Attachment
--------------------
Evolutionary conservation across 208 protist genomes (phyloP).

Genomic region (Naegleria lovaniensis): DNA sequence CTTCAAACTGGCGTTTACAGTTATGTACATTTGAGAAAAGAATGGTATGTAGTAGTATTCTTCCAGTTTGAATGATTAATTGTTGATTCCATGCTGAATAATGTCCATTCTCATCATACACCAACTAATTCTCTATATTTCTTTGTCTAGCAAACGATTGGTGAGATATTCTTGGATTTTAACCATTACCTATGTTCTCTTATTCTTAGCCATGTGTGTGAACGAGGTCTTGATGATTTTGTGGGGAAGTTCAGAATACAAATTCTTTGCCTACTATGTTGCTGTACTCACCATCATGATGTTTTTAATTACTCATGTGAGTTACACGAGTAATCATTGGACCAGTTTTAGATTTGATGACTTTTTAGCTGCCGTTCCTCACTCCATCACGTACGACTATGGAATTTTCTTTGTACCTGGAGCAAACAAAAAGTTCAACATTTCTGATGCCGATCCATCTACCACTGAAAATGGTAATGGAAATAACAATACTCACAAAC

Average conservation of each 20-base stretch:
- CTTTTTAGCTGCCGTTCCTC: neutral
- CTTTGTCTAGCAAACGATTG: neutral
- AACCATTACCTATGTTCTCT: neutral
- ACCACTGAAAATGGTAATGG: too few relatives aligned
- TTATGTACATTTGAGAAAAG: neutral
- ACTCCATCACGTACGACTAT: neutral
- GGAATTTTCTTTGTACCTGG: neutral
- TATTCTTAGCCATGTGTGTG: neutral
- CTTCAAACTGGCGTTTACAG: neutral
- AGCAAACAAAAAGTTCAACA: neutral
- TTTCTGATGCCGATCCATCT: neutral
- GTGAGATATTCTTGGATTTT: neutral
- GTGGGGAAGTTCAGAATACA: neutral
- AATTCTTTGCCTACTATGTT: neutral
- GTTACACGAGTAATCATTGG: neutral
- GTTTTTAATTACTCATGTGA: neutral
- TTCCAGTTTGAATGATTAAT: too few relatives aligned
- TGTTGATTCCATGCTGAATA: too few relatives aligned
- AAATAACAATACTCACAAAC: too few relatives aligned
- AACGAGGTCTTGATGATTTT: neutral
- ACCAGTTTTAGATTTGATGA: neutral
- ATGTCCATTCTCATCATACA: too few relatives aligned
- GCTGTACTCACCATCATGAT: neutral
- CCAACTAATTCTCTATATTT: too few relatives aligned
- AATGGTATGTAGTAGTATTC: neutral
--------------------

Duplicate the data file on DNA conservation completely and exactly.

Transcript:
Evolutionary conservation across 208 protist genomes (phyloP).

Genomic region (Naegleria lovaniensis): DNA sequence CTTCAAACTGGCGTTTACAGTTATGTACATTTGAGAAAAGAATGGTATGTAGTAGTATTCTTCCAGTTTGAATGATTAATTGTTGATTCCATGCTGAATAATGTCCATTCTCATCATACACCAACTAATTCTCTATATTTCTTTGTCTAGCAAACGATTGGTGAGATATTCTTGGATTTTAACCATTACCTATGTTCTCTTATTCTTAGCCATGTGTGTGAACGAGGTCTTGATGATTTTGTGGGGAAGTTCAGAATACAAATTCTTTGCCTACTATGTTGCTGTACTCACCATCATGATGTTTTTAATTACTCATGTGAGTTACACGAGTAATCATTGGACCAGTTTTAGATTTGATGACTTTTTAGCTGCCGTTCCTCACTCCATCACGTACGACTATGGAATTTTCTTTGTACCTGGAGCAAACAAAAAGTTCAACATTTCTGATGCCGATCCATCTACCACTGAAAATGGTAATGGAAATAACAATACTCACAAAC

Average conservation of each 20-base stretch:
- CTTTTTAGCTGCCGTTCCTC: neutral
- CTTTGTCTAGCAAACGATTG: neutral
- AACCATTACCTATGTTCTCT: neutral
- ACCACTGAAAATGGTAATGG: too few relatives aligned
- TTATGTACATTTGAGAAAAG: neutral
- ACTCCATCACGTACGACTAT: neutral
- GGAATTTTCTTTGTACCTGG: neutral
- TATTCTTAGCCATGTGTGTG: neutral
- CTTCAAACTGGCGTTTACAG: neutral
- AGCAAACAAAAAGTTCAACA: neutral
- TTTCTGATGCCGATCCATCT: neutral
- GTGAGATATTCTTGGATTTT: neutral
- GTGGGGAAGTTCAGAATACA: neutral
- AATTCTTTGCCTACTATGTT: neutral
- GTTACACGAGTAATCATTGG: neutral
- GTTTTTAATTACTCATGTGA: neutral
- TTCCAGTTTGAATGATTAAT: too few relatives aligned
- TGTTGATTCCATGCTGAATA: too few relatives aligned
- AAATAACAATACTCACAAAC: too few relatives aligned
- AACGAGGTCTTGATGATTTT: neutral
- ACCAGTTTTAGATTTGATGA: neutral
- ATGTCCATTCTCATCATACA: too few relatives aligned
- GCTGTACTCACCATCATGAT: neutral
- CCAACTAATTCTCTATATTT: too few relatives aligned
- AATGGTATGTAGTAGTATTC: neutral